[ 217 U.S. Page 78]

     In In re Emblen, 161 U.S. 52, 56, Mr. Justice Gray thus stated the law:

"After the patent has once been issued, the original contest is no longer within the jurisdiction of the land department. The patent conveys the legal title to the patentee; and cannot be revoked or set aside, except upon judicial proceedings instituted in behalf of the United States. The only remedy of Emblen is by bill in equity to charge Weed with a trust in his favor. All this is clearly settled by previous decisions of this court, including some of those on which the petitioner most relies. Johnson v. Towsley, 13 Wall. 72; Moore v. Robbins, 96 U.S. 530; Marquez v. Frisbie, 101 U.S. 473; Smelting Company v. Kemp, 104 U.S. 636; Steel v. Smelting Company, 106 U.S. 447; Monroe Cattle Company v. Becker, 147 U.S. 47; Turner v. Sawyer, 150 U.S. 578, 586."

See also McMichael v. Murphy, 197 U.S. 304, 311.

Obviously, in this case the Supreme Court of Louisiana followed the practice obtaining in respect to the public lands of the United States. But if it had not and had declared simply the law of the State of Louisiana its decision would, doubtless, be controlling on this court, for, in the matter of the sale and conveyance of lands belonging to the public no one State is obliged to follow the legislation or decisions of another State, or even those of the United States, but may administer its public lands in any way that it sees fit, so long as it does not conflict with rights guaranteed by the Constitution of the United States.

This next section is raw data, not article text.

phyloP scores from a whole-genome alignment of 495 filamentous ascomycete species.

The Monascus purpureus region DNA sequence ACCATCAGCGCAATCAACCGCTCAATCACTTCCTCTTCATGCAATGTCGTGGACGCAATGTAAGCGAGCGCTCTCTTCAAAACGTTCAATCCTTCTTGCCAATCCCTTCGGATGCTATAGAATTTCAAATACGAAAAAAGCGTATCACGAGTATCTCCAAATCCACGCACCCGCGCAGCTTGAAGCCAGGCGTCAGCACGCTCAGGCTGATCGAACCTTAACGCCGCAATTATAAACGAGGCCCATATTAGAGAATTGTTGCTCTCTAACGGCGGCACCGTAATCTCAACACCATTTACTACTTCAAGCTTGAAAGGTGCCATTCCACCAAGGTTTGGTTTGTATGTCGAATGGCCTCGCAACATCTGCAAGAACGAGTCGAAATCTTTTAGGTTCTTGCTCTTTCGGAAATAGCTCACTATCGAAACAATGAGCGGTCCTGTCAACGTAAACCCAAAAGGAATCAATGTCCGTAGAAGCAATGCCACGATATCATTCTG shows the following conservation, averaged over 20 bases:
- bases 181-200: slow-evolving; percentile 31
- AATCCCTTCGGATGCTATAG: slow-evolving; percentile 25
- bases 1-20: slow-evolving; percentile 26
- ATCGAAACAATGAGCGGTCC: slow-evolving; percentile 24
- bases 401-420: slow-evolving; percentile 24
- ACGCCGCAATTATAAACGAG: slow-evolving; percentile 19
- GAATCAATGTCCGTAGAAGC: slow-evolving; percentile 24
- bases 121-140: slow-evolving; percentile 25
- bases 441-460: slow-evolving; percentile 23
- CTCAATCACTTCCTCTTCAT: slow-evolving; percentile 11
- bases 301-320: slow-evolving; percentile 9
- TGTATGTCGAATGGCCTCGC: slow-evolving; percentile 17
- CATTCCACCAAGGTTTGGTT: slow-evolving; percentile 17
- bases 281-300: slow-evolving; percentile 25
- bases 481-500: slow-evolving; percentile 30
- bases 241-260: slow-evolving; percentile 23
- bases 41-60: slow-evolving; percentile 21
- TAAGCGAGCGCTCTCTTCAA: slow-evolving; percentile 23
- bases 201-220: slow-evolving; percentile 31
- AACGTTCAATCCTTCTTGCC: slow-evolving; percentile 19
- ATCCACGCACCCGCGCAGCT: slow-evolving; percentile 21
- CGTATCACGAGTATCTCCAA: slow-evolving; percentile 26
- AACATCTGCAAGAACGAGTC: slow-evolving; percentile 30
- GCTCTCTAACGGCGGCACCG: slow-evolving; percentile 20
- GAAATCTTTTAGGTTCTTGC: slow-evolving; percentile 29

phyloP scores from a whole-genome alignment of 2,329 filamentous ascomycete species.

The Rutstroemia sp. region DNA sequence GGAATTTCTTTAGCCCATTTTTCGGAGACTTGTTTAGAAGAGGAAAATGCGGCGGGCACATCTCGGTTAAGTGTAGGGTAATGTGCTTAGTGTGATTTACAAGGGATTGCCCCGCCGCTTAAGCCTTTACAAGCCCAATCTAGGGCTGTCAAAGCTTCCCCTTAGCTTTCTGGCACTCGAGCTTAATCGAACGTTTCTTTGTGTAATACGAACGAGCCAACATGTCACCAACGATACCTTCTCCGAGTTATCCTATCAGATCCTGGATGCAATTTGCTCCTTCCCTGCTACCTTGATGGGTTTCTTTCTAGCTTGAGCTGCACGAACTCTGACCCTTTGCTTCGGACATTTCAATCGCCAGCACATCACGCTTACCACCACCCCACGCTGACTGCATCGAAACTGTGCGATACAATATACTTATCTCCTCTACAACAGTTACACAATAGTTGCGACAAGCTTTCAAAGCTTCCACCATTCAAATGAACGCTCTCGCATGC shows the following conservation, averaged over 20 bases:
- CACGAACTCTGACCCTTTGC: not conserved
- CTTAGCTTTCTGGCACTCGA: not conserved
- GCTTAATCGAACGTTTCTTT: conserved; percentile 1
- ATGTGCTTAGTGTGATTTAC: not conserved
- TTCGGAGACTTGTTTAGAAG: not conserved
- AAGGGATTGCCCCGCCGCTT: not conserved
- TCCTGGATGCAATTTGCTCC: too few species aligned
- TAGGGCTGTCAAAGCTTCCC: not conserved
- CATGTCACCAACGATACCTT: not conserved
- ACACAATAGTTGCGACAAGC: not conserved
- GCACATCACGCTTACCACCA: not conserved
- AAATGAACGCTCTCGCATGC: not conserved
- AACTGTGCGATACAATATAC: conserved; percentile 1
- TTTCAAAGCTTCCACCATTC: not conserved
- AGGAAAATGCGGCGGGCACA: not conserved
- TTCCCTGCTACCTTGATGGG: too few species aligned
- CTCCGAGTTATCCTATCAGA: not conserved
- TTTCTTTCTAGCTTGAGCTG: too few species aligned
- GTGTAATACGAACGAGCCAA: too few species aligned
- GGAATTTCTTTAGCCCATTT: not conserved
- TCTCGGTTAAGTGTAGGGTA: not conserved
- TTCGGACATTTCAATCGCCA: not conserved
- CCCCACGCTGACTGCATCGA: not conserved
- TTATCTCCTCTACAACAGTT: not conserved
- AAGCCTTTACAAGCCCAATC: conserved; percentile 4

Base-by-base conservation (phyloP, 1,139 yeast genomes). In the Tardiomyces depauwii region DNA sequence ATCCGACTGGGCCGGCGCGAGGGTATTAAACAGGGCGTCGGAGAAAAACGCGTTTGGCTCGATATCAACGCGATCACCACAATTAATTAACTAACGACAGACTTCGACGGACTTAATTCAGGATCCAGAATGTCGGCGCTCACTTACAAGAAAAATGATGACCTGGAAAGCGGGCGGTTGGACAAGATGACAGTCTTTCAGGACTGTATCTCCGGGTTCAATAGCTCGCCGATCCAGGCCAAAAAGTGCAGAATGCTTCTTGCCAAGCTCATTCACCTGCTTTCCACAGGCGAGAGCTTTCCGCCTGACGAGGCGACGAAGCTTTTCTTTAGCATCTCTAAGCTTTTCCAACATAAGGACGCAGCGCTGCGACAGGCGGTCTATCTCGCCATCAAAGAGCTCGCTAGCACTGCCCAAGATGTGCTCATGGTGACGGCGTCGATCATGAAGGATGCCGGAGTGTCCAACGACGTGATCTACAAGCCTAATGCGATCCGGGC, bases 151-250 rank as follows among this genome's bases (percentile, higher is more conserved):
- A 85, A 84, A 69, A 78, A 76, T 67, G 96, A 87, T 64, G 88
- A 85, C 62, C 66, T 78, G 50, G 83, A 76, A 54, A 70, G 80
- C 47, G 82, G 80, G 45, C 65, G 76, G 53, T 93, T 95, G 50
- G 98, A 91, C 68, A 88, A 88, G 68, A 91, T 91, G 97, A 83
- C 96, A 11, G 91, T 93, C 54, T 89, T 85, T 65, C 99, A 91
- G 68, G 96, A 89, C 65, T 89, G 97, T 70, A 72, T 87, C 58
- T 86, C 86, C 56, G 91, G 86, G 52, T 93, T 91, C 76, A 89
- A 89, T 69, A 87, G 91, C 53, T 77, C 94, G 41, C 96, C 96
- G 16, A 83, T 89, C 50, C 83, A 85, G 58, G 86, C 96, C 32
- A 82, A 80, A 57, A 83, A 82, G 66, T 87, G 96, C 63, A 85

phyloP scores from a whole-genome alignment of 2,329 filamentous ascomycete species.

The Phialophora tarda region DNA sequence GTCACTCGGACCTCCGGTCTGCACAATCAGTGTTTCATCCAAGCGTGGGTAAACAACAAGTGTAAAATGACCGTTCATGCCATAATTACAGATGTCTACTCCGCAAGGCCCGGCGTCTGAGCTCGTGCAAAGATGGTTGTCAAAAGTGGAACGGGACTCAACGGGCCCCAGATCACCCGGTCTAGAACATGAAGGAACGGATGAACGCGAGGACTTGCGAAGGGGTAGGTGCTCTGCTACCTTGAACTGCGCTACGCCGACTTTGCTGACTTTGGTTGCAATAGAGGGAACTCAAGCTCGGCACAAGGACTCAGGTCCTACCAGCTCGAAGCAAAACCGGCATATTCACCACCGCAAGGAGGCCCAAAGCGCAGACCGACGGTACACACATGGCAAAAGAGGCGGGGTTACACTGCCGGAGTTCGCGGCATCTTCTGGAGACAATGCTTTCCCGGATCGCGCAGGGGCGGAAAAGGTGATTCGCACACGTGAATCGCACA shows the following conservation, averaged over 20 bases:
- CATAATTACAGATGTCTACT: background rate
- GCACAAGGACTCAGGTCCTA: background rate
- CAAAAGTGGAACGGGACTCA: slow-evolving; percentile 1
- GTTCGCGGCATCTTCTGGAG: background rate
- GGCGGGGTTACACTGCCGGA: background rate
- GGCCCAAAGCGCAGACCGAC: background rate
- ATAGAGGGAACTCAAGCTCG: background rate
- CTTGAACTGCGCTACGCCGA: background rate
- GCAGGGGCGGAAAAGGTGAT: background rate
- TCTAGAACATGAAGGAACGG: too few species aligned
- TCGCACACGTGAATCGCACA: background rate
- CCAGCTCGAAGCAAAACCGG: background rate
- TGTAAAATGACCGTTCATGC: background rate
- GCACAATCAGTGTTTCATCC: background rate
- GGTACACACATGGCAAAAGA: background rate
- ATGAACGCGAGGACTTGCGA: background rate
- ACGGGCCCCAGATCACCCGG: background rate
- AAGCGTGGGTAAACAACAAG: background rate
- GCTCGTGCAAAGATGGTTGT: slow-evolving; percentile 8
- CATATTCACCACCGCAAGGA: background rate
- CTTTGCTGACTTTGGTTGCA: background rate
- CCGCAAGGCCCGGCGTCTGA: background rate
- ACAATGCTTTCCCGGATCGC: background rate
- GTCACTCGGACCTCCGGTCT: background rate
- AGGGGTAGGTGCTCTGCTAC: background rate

Counsel criticize the opinion of the Supreme Court of Louisiana, in that it speaks of all the lands as having gone to patent while it is said in the petition that some of the assignees "stood upon the certificates." Whether the language of the petition technically justifies the construction placed upon it by the Supreme Court of the State, is immaterial. Certainly, there is no naming of any single tract as covered by certificate alone and not patented, and if any tract was held under a certificate of location it was, within the scope of the ruling

[ 217 U.S. Page 79]

     of the Supreme Court, not subject to other entry or purchase.

We see no error in the ruling of the Supreme Court, and its judgment is